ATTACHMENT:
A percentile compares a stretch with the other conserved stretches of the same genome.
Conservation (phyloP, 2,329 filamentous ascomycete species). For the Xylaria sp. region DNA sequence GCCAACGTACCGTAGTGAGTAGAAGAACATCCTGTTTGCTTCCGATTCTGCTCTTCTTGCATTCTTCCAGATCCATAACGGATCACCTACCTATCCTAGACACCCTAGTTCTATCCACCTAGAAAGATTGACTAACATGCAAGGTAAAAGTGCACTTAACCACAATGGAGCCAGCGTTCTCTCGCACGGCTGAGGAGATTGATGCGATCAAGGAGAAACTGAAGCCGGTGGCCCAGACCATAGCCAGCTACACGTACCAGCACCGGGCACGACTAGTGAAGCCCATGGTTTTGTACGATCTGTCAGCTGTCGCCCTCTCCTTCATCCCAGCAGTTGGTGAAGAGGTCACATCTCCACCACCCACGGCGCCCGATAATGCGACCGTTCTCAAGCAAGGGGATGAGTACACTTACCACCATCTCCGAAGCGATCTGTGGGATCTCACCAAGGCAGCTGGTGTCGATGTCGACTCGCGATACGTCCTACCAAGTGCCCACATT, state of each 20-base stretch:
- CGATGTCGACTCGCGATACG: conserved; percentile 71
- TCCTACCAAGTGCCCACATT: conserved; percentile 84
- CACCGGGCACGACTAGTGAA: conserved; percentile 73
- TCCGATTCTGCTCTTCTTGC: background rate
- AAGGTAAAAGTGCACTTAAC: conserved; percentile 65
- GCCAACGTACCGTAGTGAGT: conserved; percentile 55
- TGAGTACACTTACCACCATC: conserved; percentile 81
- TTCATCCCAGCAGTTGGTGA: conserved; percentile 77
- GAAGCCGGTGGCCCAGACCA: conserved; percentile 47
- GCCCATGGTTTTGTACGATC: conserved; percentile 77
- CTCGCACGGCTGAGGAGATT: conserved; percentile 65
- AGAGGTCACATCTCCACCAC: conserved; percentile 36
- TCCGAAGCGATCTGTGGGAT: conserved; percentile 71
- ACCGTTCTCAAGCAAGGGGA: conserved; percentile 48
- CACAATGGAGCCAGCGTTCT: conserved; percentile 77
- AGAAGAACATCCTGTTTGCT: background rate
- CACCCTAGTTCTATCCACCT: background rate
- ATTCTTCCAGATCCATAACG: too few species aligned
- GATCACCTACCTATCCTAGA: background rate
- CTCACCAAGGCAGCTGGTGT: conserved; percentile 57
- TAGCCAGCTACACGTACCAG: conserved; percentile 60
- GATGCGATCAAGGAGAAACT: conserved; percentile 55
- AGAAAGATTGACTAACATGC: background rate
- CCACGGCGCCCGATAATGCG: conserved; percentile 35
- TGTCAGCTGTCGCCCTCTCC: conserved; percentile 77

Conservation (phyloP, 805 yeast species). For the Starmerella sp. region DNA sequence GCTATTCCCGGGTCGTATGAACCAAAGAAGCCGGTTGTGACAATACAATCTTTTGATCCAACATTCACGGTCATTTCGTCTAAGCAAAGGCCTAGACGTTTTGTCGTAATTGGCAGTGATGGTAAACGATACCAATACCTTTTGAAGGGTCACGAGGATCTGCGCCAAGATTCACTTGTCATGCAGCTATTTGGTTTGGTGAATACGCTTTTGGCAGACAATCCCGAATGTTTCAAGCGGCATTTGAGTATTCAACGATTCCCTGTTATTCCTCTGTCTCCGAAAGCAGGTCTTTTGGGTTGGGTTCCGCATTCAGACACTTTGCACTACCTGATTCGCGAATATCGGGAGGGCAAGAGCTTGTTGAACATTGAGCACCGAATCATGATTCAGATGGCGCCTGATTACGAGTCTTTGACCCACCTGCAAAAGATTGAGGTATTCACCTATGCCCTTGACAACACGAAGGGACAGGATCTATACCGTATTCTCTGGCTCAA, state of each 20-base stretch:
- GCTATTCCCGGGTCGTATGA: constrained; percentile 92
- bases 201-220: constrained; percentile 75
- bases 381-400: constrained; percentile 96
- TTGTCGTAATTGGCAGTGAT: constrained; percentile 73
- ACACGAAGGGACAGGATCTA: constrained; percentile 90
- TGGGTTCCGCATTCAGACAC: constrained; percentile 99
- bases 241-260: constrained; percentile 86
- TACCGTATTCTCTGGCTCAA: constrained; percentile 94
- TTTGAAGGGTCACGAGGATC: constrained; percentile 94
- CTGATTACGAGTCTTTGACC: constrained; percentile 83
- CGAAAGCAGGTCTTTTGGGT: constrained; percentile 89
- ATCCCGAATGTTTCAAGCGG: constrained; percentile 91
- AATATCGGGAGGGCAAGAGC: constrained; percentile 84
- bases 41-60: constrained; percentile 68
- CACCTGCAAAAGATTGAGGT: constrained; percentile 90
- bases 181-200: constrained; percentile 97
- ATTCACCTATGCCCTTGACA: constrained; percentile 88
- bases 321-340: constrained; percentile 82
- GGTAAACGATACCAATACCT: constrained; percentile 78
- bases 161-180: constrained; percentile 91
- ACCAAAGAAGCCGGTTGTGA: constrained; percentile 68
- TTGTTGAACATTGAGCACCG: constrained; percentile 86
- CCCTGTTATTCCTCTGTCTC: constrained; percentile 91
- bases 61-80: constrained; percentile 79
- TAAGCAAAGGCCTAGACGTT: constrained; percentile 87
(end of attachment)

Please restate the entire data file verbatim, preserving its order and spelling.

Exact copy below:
A percentile compares a stretch with the other conserved stretches of the same genome.
Conservation (phyloP, 2,329 filamentous ascomycete species). For the Xylaria sp. region DNA sequence GCCAACGTACCGTAGTGAGTAGAAGAACATCCTGTTTGCTTCCGATTCTGCTCTTCTTGCATTCTTCCAGATCCATAACGGATCACCTACCTATCCTAGACACCCTAGTTCTATCCACCTAGAAAGATTGACTAACATGCAAGGTAAAAGTGCACTTAACCACAATGGAGCCAGCGTTCTCTCGCACGGCTGAGGAGATTGATGCGATCAAGGAGAAACTGAAGCCGGTGGCCCAGACCATAGCCAGCTACACGTACCAGCACCGGGCACGACTAGTGAAGCCCATGGTTTTGTACGATCTGTCAGCTGTCGCCCTCTCCTTCATCCCAGCAGTTGGTGAAGAGGTCACATCTCCACCACCCACGGCGCCCGATAATGCGACCGTTCTCAAGCAAGGGGATGAGTACACTTACCACCATCTCCGAAGCGATCTGTGGGATCTCACCAAGGCAGCTGGTGTCGATGTCGACTCGCGATACGTCCTACCAAGTGCCCACATT, state of each 20-base stretch:
- CGATGTCGACTCGCGATACG: conserved; percentile 71
- TCCTACCAAGTGCCCACATT: conserved; percentile 84
- CACCGGGCACGACTAGTGAA: conserved; percentile 73
- TCCGATTCTGCTCTTCTTGC: background rate
- AAGGTAAAAGTGCACTTAAC: conserved; percentile 65
- GCCAACGTACCGTAGTGAGT: conserved; percentile 55
- TGAGTACACTTACCACCATC: conserved; percentile 81
- TTCATCCCAGCAGTTGGTGA: conserved; percentile 77
- GAAGCCGGTGGCCCAGACCA: conserved; percentile 47
- GCCCATGGTTTTGTACGATC: conserved; percentile 77
- CTCGCACGGCTGAGGAGATT: conserved; percentile 65
- AGAGGTCACATCTCCACCAC: conserved; percentile 36
- TCCGAAGCGATCTGTGGGAT: conserved; percentile 71
- ACCGTTCTCAAGCAAGGGGA: conserved; percentile 48
- CACAATGGAGCCAGCGTTCT: conserved; percentile 77
- AGAAGAACATCCTGTTTGCT: background rate
- CACCCTAGTTCTATCCACCT: background rate
- ATTCTTCCAGATCCATAACG: too few species aligned
- GATCACCTACCTATCCTAGA: background rate
- CTCACCAAGGCAGCTGGTGT: conserved; percentile 57
- TAGCCAGCTACACGTACCAG: conserved; percentile 60
- GATGCGATCAAGGAGAAACT: conserved; percentile 55
- AGAAAGATTGACTAACATGC: background rate
- CCACGGCGCCCGATAATGCG: conserved; percentile 35
- TGTCAGCTGTCGCCCTCTCC: conserved; percentile 77

Conservation (phyloP, 805 yeast species). For the Starmerella sp. region DNA sequence GCTATTCCCGGGTCGTATGAACCAAAGAAGCCGGTTGTGACAATACAATCTTTTGATCCAACATTCACGGTCATTTCGTCTAAGCAAAGGCCTAGACGTTTTGTCGTAATTGGCAGTGATGGTAAACGATACCAATACCTTTTGAAGGGTCACGAGGATCTGCGCCAAGATTCACTTGTCATGCAGCTATTTGGTTTGGTGAATACGCTTTTGGCAGACAATCCCGAATGTTTCAAGCGGCATTTGAGTATTCAACGATTCCCTGTTATTCCTCTGTCTCCGAAAGCAGGTCTTTTGGGTTGGGTTCCGCATTCAGACACTTTGCACTACCTGATTCGCGAATATCGGGAGGGCAAGAGCTTGTTGAACATTGAGCACCGAATCATGATTCAGATGGCGCCTGATTACGAGTCTTTGACCCACCTGCAAAAGATTGAGGTATTCACCTATGCCCTTGACAACACGAAGGGACAGGATCTATACCGTATTCTCTGGCTCAA, state of each 20-base stretch:
- GCTATTCCCGGGTCGTATGA: constrained; percentile 92
- bases 201-220: constrained; percentile 75
- bases 381-400: constrained; percentile 96
- TTGTCGTAATTGGCAGTGAT: constrained; percentile 73
- ACACGAAGGGACAGGATCTA: constrained; percentile 90
- TGGGTTCCGCATTCAGACAC: constrained; percentile 99
- bases 241-260: constrained; percentile 86
- TACCGTATTCTCTGGCTCAA: constrained; percentile 94
- TTTGAAGGGTCACGAGGATC: constrained; percentile 94
- CTGATTACGAGTCTTTGACC: constrained; percentile 83
- CGAAAGCAGGTCTTTTGGGT: constrained; percentile 89
- ATCCCGAATGTTTCAAGCGG: constrained; percentile 91
- AATATCGGGAGGGCAAGAGC: constrained; percentile 84
- bases 41-60: constrained; percentile 68
- CACCTGCAAAAGATTGAGGT: constrained; percentile 90
- bases 181-200: constrained; percentile 97
- ATTCACCTATGCCCTTGACA: constrained; percentile 88
- bases 321-340: constrained; percentile 82
- GGTAAACGATACCAATACCT: constrained; percentile 78
- bases 161-180: constrained; percentile 91
- ACCAAAGAAGCCGGTTGTGA: constrained; percentile 68
- TTGTTGAACATTGAGCACCG: constrained; percentile 86
- CCCTGTTATTCCTCTGTCTC: constrained; percentile 91
- bases 61-80: constrained; percentile 79
- TAAGCAAAGGCCTAGACGTT: constrained; percentile 87